sustainable jewelry



Sustainable Jewelry: A Beginner’s Guide to Eco-Friendly Materials and Practices

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Sustainability is more than just a buzzword — especially for the jewelry industry. Consumers are becoming increasingly conscientious about their product choices, from the materials used and how they’re sourced through production and disposal.

The good news is that many in the jewelry industry are already making sustainability a top priority. This is not only to meet the growing demand for ethical jewelry but also to create a better future for everyone.

By using sustainable jewelry suppliers, you can join this sustainable jewelry movement and start making a difference today.

Below, we’ll discuss why sustainability matters, what the most eco-friendly materials are, how those in the industry are doing their bit, and how you can too.

Why Sustainability Matters in the Jewelry Industry

While the jewelry we wear may be beautiful, some of it hides an ugly truth. The fact is not all jewelry is sustainable and, until recently, producing pieces caused considerable damage to the environment and communities.

Mining the precious materials we use for jewelry, such as gold, silver, and diamonds, can be environmentally destructive. The mining process involves taking ores out of the Earth’s crust, which is no small feat, even with modern technology. Without responsible mining practices, ore extraction and processing can lead to habitat destruction, soil erosion, and water pollution. Ultimately, this damages ecosystems and reduces biodiversity.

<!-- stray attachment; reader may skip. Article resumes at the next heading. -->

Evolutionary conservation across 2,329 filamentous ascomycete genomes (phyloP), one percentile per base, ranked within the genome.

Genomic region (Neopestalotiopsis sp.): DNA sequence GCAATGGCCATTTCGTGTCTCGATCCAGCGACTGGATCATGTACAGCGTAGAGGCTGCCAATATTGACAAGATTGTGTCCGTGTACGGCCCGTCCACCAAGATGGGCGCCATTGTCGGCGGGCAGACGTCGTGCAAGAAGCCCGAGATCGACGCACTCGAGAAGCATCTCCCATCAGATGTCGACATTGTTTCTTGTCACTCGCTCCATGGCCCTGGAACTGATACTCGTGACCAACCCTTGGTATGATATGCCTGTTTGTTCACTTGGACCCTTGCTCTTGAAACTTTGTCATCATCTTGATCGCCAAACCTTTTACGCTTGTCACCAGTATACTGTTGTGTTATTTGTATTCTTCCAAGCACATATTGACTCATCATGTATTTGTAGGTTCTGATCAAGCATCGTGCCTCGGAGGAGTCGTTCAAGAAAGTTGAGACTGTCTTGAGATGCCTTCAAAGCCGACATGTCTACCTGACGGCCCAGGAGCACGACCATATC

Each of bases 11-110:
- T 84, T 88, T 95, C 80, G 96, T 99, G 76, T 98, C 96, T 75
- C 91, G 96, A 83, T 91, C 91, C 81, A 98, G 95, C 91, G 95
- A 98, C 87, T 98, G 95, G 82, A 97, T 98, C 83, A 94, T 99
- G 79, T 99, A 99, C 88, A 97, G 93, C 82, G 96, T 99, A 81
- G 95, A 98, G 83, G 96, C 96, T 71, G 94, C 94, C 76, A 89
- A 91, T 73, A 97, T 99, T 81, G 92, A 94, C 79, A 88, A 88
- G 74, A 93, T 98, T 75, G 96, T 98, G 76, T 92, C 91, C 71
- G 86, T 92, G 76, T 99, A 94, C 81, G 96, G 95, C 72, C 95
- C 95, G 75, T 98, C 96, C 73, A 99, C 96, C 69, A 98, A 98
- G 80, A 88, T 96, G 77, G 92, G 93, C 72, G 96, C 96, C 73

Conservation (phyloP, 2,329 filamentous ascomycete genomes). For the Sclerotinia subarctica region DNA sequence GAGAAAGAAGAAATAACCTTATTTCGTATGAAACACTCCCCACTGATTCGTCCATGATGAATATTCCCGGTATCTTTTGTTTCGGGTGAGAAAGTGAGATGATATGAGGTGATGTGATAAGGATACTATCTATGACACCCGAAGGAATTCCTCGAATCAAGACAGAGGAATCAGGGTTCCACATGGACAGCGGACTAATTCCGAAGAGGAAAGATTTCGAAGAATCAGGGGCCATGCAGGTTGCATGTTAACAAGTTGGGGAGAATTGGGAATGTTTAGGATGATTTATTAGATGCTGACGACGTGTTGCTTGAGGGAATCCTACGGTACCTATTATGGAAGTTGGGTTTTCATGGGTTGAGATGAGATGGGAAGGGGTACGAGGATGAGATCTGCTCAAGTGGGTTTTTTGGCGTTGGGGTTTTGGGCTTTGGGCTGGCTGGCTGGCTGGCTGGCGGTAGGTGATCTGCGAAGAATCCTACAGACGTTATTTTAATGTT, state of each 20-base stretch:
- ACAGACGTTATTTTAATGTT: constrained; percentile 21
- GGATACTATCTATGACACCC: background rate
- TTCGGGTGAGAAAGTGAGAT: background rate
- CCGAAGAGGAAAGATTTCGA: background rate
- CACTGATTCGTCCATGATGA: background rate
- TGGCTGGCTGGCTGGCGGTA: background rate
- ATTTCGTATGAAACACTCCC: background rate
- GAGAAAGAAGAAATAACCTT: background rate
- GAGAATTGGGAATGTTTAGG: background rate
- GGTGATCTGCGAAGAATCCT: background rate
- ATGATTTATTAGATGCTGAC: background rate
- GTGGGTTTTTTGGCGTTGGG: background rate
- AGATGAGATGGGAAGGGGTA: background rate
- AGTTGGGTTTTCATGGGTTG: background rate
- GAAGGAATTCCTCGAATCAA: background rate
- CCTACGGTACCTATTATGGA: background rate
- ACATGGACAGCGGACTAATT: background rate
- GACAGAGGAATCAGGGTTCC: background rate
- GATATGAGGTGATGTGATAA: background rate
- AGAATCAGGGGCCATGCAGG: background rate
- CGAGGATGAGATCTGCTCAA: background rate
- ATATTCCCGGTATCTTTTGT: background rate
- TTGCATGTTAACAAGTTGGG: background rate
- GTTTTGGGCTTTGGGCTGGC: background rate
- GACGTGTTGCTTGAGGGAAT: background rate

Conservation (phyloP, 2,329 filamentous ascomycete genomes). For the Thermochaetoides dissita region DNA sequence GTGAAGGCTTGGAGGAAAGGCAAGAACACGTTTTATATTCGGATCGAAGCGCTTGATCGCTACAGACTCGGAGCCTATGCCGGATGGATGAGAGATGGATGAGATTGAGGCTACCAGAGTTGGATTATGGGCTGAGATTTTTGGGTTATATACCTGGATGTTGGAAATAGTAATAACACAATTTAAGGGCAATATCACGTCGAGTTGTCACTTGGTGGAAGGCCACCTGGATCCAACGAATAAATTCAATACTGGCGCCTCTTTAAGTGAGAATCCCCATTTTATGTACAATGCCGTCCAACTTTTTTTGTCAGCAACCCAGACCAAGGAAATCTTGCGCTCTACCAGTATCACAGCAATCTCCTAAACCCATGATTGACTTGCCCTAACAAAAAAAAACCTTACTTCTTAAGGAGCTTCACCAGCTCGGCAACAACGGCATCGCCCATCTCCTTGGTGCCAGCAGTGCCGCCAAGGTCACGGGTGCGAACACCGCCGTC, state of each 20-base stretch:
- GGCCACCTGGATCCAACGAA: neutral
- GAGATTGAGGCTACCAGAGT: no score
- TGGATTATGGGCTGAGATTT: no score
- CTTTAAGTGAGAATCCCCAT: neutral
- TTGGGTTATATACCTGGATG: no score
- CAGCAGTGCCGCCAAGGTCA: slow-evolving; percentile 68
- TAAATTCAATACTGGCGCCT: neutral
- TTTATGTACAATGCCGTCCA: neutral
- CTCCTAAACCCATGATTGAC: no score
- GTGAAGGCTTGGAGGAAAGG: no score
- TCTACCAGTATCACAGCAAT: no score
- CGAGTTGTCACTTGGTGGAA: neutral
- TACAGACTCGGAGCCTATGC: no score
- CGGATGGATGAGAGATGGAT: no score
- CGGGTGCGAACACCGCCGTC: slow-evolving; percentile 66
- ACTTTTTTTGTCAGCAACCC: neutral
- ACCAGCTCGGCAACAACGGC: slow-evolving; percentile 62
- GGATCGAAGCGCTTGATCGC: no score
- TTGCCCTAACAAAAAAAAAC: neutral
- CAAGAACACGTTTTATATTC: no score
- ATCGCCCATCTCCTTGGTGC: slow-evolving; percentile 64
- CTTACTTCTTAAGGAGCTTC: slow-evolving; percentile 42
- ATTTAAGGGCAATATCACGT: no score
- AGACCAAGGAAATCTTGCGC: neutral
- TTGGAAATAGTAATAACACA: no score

One of the biggest issues is the leaking of mercury and cyanide into nearby waterways. These substances are used to help separate precious materials from rock but often find their way into the surrounding area.

All this processing is also extremely energy intensive. The gold mining industry alone uses around 131 terawatt-hours of electricity a year, about the same as the UK, releasing around 1126 million tons of CO2.

The social impact of jewelry production has historically not been pretty, either. The entire industry is plagued with accusations and allegations of human rights violations, the use of child labor, and worker exploitation.

Making things more difficult is the fact that traditionally the jewelry supply chain is opaque. This makes it difficult for consumers to know where the materials have come from and whether workers were treated fairly.

Fortunately, influential jewelry industry companies are now pushing for transparency and promoting ethical jewelry.

Sustainable materials in Jewelry Making

Sustainable jewelry materials include those made from recycled metal, ethically sourced gemstones, and sustainable natural materials.

Not only are these better for the planet (and your conscience), but they can look every bit as good too!

Using recycled metal brings down the demand for mining new ore. This can help prevent further deforestation and prospecting for new sites, preserving natural environments and greatly reducing carbon emissions. Recycled metals like gold, silver, and platinum can easily be melted down without compromising the integrity of a piece or its quality. They will still display the same beautiful appearance as if they were forged for the first time.

Ethical gemstones are another area where the jewelry industry is making great strides. Brought to the public’s attention with films like Blood Diamond, it’s well-known that the gemstone industry has a bad reputation for the welfare of workers and local communities. Ethical gemstones are sourced from artisanal miners or companies that are committed to working with local communities with full transparency with minimal impact on the environment.

This concern has also led to the development of lab-grown gemstones, which can help lower the cost of gems and dramatically reduce the environmental impact. Such stones are created in a lab without the need for mining, though demand for natural gemstones still remains high.